3. Well, finding the circle in base 11 makes it slightly less likely than finding it in base 10. Of course the probability is increased by the fact that the base, size of circle, choice of digits in the circle, even the choice of geometric figure (circle vs square vs triangle…) are all unspecified. But even if you give a maximum possible latitude to all of those, you can’t compete with a number like 10^100 or 10^100000. Your birthdate is a trivial pattern in comparison — of course any 6 digit string will occur once in a million times, but it gets exponentially less probable the longer it gets.

    Of course if you print out pi you will see patterns — perhaps faces (the human mind is good at that), perhaps imperfect circles, and so on. But finding a perfect, flawless (within limits of rasterisation), geometrical figure, in a normal page-sized printout that contains hundreds or thousands of digits, is really vanishingly improbable.

    It’s like people who think they understand physics saying there is a finite probability of a mouse escaping a cage because of Heisenberg’s uncertainty principle. Mathematically the probability of that is finite, but for practical purposes it’s zero. If you find that the mouse escaped, it certainly squeezed through the bars.

  4. You seem to be suffering from the misconception that if the probability of a particular outcome is 1/p, then it will not occur until the pth experiment, when in fact, it is just as likely to occur on the very first attempt.

    The probability that any given digit of Pi in base 10 is a 1 is 1/10, yet the second digit of Pi is 1—and so is the fourth!

    The probability that the first five digits of Pi in base b are 1.2345 is 1/b^5, yet I am sure that I could find a value of b for which they are. If I gave you a specific value for b, and you looked at Pi in base b and saw that it started with 1.2345, would you exclaim “that’s amazing!”, or would you question why I chose that particular value of b?

    By the way, your —10^100 or 10^10000— number is way too high, since all you need is for the digits that make up the circle to be 0. The correct number is closer to 10^20 for a 10×10 square in base 10, and 10^200 for a 100×100 square in base 10. Of course, if you’re looking for, say, a circle of 1s in a field of 0s, that’s something else entirely.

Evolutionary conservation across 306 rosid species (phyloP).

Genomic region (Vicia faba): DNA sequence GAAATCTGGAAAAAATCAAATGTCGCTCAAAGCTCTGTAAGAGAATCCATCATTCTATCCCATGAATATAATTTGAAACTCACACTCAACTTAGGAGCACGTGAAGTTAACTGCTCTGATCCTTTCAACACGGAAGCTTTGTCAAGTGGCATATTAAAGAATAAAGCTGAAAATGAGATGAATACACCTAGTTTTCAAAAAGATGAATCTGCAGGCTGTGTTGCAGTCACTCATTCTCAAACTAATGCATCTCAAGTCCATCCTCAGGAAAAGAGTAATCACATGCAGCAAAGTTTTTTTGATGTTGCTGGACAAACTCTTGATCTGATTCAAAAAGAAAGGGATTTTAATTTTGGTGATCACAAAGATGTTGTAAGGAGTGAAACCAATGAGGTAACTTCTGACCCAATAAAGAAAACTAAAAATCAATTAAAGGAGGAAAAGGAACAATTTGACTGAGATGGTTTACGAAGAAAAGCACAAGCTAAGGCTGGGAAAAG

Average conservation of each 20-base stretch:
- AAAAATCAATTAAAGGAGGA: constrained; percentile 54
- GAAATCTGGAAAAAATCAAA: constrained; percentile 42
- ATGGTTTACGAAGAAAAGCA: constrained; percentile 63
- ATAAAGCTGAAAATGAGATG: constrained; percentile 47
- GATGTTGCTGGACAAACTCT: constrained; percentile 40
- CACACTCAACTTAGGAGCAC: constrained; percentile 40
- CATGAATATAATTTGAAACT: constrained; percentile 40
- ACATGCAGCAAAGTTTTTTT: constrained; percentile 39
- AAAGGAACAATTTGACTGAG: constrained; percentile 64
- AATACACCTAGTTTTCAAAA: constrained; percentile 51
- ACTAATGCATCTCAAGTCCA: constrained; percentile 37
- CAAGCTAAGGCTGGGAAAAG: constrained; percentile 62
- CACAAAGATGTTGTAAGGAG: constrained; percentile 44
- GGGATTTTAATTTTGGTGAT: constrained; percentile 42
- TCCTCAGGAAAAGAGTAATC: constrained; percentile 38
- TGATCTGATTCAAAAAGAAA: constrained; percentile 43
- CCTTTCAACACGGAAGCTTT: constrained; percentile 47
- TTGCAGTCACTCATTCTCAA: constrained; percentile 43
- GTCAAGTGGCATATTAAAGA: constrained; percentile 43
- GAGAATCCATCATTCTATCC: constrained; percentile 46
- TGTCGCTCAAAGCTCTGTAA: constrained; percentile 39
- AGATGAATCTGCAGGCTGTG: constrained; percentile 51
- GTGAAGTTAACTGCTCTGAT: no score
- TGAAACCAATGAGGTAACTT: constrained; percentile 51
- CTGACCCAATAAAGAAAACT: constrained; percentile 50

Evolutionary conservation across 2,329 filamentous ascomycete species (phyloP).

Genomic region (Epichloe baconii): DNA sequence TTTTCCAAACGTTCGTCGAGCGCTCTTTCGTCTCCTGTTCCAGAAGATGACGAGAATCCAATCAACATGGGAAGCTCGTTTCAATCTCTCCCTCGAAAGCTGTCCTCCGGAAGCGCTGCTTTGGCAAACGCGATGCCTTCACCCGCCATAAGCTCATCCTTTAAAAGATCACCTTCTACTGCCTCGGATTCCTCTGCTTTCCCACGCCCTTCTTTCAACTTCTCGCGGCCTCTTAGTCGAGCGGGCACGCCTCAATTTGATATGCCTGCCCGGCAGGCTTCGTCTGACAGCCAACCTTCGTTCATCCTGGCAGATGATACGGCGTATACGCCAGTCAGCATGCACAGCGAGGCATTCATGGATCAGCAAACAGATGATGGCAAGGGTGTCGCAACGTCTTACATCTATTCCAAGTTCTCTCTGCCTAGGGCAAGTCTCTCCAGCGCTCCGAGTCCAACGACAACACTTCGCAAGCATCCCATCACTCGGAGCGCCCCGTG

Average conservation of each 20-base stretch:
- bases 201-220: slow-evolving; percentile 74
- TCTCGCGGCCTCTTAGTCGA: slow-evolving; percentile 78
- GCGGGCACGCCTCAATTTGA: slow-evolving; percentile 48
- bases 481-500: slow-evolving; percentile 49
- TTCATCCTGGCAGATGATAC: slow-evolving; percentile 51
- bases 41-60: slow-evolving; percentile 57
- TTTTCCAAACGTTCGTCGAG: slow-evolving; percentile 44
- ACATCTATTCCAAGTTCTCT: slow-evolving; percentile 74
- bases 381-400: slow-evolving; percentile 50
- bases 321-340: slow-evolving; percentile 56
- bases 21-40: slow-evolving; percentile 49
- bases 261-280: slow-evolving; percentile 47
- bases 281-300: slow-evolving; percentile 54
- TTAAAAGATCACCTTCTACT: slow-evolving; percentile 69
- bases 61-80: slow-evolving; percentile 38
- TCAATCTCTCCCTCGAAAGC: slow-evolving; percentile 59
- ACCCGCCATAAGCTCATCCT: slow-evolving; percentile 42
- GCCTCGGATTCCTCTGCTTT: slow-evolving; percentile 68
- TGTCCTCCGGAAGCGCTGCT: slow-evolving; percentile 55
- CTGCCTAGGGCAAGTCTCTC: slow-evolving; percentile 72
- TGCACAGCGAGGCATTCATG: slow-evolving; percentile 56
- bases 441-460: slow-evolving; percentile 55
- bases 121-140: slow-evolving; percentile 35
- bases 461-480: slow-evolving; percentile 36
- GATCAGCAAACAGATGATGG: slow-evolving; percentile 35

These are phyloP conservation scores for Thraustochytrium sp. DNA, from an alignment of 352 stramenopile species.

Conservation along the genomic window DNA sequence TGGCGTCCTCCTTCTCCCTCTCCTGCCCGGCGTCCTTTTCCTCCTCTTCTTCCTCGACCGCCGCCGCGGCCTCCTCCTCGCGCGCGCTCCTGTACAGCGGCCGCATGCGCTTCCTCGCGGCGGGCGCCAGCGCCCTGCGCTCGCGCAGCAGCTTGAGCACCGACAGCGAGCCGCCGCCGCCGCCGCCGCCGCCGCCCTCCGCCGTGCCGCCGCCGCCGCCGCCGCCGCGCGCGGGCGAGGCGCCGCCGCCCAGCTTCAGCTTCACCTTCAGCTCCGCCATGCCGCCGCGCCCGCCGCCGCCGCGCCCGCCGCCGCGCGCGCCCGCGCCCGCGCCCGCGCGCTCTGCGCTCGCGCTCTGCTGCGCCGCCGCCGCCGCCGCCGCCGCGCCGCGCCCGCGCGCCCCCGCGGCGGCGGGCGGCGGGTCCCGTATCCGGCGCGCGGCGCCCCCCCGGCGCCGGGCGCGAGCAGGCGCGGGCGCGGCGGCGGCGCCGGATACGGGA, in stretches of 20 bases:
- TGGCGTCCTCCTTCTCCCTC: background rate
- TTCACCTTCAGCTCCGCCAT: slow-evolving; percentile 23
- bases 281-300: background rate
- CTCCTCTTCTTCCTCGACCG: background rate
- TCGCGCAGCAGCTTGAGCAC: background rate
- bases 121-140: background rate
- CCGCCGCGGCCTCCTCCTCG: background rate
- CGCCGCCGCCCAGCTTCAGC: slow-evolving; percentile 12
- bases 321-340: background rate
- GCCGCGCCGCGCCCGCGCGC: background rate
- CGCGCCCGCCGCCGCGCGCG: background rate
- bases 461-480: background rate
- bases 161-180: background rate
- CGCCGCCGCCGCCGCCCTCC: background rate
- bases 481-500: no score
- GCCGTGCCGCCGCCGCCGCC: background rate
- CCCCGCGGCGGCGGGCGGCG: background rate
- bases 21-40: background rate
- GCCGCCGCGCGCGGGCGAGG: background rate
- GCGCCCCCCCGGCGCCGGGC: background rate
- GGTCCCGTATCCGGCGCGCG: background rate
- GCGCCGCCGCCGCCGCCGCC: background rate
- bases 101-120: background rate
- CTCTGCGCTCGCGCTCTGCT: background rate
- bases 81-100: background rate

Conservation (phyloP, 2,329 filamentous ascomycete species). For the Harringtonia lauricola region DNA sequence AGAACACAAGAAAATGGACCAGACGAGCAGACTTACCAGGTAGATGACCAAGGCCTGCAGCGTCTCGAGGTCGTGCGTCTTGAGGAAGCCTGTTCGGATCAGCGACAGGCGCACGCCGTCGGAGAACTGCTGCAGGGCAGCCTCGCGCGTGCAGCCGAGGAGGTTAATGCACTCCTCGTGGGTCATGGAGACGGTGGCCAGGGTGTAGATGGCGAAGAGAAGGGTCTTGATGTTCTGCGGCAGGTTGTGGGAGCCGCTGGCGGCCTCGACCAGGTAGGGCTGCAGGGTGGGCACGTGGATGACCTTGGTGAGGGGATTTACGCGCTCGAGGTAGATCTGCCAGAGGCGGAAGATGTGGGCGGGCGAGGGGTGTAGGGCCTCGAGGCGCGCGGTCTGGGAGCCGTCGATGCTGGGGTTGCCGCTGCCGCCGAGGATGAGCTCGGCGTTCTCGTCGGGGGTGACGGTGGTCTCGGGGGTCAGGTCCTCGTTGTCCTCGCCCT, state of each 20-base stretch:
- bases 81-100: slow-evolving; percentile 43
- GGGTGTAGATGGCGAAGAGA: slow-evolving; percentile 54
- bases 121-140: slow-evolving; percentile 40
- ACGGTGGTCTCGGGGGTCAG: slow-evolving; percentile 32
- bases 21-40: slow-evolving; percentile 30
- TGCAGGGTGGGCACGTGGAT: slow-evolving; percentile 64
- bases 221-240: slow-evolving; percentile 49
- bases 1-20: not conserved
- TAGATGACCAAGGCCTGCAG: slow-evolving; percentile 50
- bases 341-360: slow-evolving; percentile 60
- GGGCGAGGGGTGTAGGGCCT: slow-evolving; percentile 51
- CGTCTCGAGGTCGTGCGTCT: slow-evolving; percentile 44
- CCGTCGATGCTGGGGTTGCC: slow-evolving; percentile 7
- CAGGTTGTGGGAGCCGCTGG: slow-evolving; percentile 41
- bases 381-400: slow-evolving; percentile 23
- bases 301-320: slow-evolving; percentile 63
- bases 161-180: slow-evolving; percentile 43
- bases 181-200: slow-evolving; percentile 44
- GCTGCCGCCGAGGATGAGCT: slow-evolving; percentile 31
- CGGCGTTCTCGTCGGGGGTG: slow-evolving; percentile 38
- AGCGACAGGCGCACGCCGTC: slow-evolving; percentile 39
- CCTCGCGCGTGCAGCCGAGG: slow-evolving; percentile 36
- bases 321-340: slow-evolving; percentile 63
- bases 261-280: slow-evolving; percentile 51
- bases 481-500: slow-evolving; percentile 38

5. You seem to be suffering from the misconception that if the probability of a particular outcome is 1/p, then it will not occur until the pth experiment, when in fact, it is just as likely to occur on the very first attempt.

    I’m saying no such thing. I’m saying it will occur on average once in p times. If you look into pi, one digit in 10 will be 1, one bigram in 100 will be 11, and so on, on average.

    The probability that the first five digits of Pi in base b are 1.2345 is 1/b^5, yet I am sure that I could find a value of b for which they are.

    I can guarantee you can’t. In any base greater than 3, the first digit must be three. In any base less than or equal to 3, there will be two digits before the decimal point, and 3, 4, 5 will not occur anywhere.

    The correct number is closer to 10^20 for a 10×10 square in base 10, and 10^200 for a 100×100 square in base 10.

    OK, I misunderstood the picture. One in 10^200 is still zero, no matter how many pre-factors you put in to account for the choice of base, number of digits per line, choice of digit in pattern, etc. One in 10^20 may perhaps be borderline, but my impression is the book had a much larger pattern than that.

    You can’t fight exponential falls.

Leave a Reply

Your email address will not be published. Required fields are marked *

To create code blocks or other preformatted text, indent by four spaces:

    This will be displayed in a monospaced font. The first four 
    spaces will be stripped off, but all other whitespace
    will be preserved.
    
    Markdown is turned off in code blocks:
     [This is not a link](http://example.com)

To create not a block, but an inline code span, use backticks:

Here is some inline `code`.

For more help see http://daringfireball.net/projects/markdown/syntax